Updated: Mar 15
‘There is nothing I so hardly believe to be in man as constancy, and nothing so easy to be found in him, as inconstancy’ - Michel De Montaigne.
What do New Year's resolutions, Plato and my Grandma have in common? They all tend to presuppose that there is an ideal, pure form of objects, social systems and most importantly for this article, Human’s. Due to the lack of context and plurality that this often provides, we end up with the illusion that the complexity of Humans, as long as they follow enough rules, can achieve a kind of perfection. In the case of my Grandma(as with most Grandma’s), she envisions me to be an entity of saintly perfection for which the sun shines for, even after I ruthlessly criticised her vegetable lasagne for being too acidic...
The particular kind of perfection that we have been burdened with since the birth of Prophetic ideals such as those of Plato is constancy. The idea that given enough time, practice and wisdom we can reach a stage in our lives in which our thoughts, emotions, speech and actions can all conform to a set of ideals, partly set by us and partly set by Society, that are never contradicted and can bring us salvation from dissatisfaction and anxiety. In modernity, this has indirectly led to so-called “cancel culture” in which any sign of inconstancy from societal and personal ideas is met with a barrage of public shame. Although most people in the woke community are likely well intentioned, socially conscious individuals, it has a damaging understanding of Humans that must be reconsidered.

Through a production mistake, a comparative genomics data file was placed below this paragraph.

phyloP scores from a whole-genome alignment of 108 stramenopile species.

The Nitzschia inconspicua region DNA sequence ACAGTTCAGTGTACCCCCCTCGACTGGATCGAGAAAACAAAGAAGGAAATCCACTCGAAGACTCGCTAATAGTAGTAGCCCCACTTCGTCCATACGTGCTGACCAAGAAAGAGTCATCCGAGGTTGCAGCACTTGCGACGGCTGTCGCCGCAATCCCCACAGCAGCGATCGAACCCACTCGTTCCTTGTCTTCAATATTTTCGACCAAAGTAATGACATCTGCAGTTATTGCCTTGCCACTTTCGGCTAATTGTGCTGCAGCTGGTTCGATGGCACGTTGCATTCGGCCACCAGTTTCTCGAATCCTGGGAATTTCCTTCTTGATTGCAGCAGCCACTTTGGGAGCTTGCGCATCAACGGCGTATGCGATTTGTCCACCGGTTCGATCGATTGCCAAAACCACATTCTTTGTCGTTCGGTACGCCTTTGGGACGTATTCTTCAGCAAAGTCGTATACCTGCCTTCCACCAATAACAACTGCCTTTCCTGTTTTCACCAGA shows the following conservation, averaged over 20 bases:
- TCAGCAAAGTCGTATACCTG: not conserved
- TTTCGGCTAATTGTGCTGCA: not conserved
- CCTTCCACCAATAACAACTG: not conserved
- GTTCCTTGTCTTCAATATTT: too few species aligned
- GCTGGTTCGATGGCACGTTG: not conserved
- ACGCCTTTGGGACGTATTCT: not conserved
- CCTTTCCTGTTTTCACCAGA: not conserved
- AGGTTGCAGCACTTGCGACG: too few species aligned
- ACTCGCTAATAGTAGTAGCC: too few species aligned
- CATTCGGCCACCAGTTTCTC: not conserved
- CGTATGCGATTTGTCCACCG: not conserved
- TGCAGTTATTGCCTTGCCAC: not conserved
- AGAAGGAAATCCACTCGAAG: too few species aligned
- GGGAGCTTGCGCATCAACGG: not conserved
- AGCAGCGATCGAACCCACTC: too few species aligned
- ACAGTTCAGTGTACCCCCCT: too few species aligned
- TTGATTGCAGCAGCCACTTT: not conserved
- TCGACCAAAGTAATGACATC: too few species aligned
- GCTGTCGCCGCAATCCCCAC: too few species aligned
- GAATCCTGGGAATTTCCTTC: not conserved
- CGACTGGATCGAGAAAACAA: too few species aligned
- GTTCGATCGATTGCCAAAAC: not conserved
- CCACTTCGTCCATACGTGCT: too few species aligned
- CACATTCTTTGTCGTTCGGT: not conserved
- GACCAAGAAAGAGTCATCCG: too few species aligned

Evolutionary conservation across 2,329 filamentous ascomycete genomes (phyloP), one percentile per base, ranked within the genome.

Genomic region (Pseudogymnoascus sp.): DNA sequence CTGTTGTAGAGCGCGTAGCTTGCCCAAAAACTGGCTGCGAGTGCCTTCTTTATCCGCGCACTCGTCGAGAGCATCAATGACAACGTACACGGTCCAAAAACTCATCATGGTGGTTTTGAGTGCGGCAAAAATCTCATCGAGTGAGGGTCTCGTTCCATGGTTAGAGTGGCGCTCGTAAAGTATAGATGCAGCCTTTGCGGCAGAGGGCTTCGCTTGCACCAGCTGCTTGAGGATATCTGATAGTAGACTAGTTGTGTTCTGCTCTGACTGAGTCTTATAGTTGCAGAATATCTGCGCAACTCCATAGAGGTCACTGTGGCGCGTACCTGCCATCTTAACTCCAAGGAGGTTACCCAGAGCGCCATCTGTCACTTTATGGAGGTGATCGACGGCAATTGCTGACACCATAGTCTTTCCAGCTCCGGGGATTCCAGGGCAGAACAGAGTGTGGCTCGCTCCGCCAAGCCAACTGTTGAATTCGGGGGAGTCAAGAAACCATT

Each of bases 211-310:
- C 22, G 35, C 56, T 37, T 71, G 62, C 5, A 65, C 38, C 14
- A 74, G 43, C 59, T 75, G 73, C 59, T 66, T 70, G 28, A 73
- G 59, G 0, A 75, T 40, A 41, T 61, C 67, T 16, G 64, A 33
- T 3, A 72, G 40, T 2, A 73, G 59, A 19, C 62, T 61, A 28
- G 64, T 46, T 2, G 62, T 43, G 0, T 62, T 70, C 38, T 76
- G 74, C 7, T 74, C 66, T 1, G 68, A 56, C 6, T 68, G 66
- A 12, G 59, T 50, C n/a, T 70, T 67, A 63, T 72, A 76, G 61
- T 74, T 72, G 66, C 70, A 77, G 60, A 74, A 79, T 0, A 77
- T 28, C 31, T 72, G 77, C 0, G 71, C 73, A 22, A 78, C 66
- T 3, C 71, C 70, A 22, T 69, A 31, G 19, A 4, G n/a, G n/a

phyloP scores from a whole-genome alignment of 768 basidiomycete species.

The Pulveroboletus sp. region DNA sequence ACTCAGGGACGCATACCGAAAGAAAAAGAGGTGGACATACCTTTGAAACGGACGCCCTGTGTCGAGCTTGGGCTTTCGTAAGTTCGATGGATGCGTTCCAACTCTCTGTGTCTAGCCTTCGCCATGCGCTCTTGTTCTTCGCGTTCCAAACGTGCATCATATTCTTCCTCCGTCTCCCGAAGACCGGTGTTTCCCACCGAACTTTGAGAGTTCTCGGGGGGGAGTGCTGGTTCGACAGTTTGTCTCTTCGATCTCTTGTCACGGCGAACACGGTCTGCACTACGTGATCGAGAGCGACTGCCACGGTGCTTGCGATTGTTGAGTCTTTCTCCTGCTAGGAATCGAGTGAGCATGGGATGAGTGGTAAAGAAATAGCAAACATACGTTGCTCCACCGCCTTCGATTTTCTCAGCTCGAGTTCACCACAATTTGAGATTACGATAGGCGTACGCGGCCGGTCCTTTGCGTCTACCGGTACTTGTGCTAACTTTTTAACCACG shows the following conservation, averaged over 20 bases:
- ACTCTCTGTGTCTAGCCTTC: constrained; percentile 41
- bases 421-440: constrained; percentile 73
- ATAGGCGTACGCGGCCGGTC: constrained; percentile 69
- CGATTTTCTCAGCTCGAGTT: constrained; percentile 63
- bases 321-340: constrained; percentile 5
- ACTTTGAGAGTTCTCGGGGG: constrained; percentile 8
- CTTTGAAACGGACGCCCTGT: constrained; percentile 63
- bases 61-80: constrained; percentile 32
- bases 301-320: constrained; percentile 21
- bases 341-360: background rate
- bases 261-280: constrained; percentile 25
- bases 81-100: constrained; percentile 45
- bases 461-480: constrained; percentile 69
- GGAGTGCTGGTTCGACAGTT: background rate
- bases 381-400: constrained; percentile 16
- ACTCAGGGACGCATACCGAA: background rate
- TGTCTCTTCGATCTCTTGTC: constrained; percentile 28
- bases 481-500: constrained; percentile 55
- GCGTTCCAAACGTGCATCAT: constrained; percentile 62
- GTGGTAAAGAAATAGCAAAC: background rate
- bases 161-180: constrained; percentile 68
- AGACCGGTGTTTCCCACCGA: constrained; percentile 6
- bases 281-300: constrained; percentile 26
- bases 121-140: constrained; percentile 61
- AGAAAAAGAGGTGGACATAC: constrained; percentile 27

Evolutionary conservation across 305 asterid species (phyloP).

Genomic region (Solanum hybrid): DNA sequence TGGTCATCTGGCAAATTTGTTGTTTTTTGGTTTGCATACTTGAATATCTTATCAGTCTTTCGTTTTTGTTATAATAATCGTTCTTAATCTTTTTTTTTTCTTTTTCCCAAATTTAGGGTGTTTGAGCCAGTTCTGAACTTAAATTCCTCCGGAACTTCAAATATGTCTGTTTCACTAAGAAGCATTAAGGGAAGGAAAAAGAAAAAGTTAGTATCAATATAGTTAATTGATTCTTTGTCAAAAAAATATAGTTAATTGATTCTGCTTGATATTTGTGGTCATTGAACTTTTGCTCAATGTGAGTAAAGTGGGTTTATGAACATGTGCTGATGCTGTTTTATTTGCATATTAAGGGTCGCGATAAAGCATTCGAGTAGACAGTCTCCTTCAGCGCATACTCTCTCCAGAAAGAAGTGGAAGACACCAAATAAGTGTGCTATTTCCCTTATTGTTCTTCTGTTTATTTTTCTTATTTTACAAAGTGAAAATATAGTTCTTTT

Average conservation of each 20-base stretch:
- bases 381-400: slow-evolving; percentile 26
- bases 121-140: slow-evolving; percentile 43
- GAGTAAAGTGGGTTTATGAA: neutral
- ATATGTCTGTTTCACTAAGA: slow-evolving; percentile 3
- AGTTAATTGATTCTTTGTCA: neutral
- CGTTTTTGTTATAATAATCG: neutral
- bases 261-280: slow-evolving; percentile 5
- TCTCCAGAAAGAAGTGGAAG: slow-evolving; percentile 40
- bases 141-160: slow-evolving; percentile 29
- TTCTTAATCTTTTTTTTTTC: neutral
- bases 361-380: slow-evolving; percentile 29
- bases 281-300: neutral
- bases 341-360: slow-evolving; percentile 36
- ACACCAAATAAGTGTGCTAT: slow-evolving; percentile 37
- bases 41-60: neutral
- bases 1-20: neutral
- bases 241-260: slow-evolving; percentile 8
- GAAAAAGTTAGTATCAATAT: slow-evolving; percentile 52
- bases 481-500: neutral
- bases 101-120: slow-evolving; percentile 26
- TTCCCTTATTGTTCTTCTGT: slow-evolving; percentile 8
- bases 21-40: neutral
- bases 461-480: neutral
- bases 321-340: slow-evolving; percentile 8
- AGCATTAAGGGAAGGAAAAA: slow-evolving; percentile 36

The most blatantly obvious point here is that the underlying assumptions of who Humans are for the crew of cancellers is narrow and idealistic. Pascal thought of man's condition as primarily consisting of inconstancy, boredom and anxiety, for example, he attempts to further explain inconstancy in saying ‘Man is an organ, but a strange, unstable and unreliable organ whose pipes are not arranged in regular descending order of size’. The soul he writes has ‘various inclinations’, for he notes that humans are both independent and dependent, loving and hateful, have ideals of peaceful livelihoods but are yet susceptible to boredom and restlessness.